Astronomers Discover a "Mirror Image" of the Milky Way from Billions of Years Ago
Using the James Webb Space Telescope, astronomers have discovered a galaxy that looks very similar to our Milky Way in its early stages of evolution. It was named the Sparkler because almost two dozen glittering globular clusters orbit it.
Using the James Webb Space Telescope, astronomers found a galaxy that is almost a mirror image of our Milky Way from billions of years ago.
Named the Sparkler, the galaxy is home to approximately two dozen glittering globular clusters with ancient stars orbiting around it. It is estimated that each of these clusters may contain up to a million stars.
There are also several dwarf galaxies around the Sparkler being swallowed up by it. This is reminiscent of the early stage of the Milky Way, which also absorbed smaller galaxies around it.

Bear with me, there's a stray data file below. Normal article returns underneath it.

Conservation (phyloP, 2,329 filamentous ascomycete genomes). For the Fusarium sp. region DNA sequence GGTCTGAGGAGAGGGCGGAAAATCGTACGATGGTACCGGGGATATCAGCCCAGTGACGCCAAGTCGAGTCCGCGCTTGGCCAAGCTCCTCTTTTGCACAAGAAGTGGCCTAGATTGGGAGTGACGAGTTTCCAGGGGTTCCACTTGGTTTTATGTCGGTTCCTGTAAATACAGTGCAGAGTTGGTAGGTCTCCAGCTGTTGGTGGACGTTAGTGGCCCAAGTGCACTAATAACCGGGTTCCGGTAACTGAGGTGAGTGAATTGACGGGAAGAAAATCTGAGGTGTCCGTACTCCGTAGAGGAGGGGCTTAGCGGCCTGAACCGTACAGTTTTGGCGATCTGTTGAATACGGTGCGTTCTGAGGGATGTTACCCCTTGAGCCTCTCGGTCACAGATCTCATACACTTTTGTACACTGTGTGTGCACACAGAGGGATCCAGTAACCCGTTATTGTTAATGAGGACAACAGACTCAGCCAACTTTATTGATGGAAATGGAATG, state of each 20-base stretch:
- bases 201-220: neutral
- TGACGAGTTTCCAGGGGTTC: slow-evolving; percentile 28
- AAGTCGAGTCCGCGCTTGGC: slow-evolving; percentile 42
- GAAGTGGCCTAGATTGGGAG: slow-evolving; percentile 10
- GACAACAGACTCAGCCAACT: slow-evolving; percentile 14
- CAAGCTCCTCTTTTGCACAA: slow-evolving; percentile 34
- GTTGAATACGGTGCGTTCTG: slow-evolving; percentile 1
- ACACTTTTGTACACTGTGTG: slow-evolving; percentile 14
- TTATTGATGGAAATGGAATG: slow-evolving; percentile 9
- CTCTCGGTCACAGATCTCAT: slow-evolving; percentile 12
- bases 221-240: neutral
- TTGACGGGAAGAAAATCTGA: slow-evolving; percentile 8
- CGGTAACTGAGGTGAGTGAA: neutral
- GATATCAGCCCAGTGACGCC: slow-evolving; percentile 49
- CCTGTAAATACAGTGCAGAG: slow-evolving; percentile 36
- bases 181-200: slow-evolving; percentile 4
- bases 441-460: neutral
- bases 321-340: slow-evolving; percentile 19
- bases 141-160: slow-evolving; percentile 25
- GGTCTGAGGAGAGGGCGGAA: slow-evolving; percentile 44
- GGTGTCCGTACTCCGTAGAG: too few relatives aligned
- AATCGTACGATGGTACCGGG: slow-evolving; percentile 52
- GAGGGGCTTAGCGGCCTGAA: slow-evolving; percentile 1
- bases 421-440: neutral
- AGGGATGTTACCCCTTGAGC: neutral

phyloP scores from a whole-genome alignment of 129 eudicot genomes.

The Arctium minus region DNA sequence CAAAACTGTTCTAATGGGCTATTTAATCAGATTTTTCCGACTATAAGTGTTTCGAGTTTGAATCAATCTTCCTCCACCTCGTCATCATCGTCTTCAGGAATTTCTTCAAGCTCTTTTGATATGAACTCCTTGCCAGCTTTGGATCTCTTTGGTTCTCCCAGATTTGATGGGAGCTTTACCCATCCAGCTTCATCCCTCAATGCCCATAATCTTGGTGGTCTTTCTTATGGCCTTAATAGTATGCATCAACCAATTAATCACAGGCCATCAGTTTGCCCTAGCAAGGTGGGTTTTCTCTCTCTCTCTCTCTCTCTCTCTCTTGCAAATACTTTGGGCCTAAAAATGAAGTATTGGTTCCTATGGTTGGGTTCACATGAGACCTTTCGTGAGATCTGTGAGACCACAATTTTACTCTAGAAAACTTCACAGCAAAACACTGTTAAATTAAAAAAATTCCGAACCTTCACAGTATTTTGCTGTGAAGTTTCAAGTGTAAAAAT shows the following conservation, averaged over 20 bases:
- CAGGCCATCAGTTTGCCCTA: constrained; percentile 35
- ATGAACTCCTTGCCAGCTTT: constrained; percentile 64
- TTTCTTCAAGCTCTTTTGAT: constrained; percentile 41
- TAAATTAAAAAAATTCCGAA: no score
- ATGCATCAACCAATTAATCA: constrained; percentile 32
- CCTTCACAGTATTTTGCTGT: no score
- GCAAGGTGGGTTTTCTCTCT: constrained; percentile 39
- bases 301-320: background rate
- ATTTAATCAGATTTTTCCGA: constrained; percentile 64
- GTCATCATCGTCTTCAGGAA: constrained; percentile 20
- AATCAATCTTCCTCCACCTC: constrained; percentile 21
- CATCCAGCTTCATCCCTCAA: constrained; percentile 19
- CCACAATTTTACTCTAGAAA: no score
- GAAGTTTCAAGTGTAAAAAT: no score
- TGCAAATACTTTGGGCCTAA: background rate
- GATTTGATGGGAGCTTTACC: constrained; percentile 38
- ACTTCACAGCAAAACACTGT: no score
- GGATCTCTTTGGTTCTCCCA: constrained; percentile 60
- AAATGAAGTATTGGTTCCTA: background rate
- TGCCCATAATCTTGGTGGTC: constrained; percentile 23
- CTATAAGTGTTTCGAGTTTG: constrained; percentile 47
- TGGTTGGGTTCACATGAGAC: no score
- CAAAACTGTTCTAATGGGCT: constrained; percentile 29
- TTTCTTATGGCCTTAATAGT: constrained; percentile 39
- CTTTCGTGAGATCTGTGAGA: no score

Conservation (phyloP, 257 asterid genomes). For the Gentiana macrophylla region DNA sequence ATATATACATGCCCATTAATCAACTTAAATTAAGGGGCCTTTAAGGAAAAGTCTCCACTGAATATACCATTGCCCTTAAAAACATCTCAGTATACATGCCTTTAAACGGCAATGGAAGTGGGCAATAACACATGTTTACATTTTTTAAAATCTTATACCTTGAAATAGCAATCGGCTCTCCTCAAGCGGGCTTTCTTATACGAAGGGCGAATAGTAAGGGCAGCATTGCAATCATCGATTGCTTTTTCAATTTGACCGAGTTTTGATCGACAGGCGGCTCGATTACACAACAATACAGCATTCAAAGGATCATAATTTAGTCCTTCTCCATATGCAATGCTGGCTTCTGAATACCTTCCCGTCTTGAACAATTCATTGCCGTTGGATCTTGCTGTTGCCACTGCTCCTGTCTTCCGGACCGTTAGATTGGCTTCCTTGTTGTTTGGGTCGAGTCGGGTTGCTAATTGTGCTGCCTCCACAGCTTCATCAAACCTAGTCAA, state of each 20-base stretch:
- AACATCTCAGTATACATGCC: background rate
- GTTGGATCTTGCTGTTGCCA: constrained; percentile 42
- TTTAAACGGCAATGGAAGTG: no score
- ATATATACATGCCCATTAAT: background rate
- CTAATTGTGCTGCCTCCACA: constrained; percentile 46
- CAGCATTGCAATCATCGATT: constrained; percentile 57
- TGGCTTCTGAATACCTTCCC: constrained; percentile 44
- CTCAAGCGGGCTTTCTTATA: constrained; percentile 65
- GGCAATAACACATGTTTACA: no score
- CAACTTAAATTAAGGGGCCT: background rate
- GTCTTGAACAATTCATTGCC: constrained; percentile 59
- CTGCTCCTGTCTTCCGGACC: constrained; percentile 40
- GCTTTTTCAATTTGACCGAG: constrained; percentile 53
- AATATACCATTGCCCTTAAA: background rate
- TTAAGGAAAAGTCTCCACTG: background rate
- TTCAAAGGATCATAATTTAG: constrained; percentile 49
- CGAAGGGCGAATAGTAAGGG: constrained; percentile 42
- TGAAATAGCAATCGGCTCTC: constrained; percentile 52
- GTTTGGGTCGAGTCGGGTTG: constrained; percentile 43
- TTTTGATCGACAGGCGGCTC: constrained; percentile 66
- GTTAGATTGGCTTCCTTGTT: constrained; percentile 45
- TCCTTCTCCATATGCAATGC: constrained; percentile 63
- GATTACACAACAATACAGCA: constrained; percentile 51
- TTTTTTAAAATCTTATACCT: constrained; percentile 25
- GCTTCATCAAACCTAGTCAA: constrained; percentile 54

The telescope image shows what the Sparkler looked like when the universe was only four billion years old or about a third of the universe's present age. It means that this galaxy began forming very early in cosmic history, just like our Milky Way.
The Sparkler galaxy is currently just 3% the mass of our galaxy. However, if it continues to grow like Milky Way did through galaxy acquisitions and mergers, in about nine billion years, the Sparkler may look very similar to the modern Milky Way.
The discovery will help astronomers understand how the Milky Way once evolved.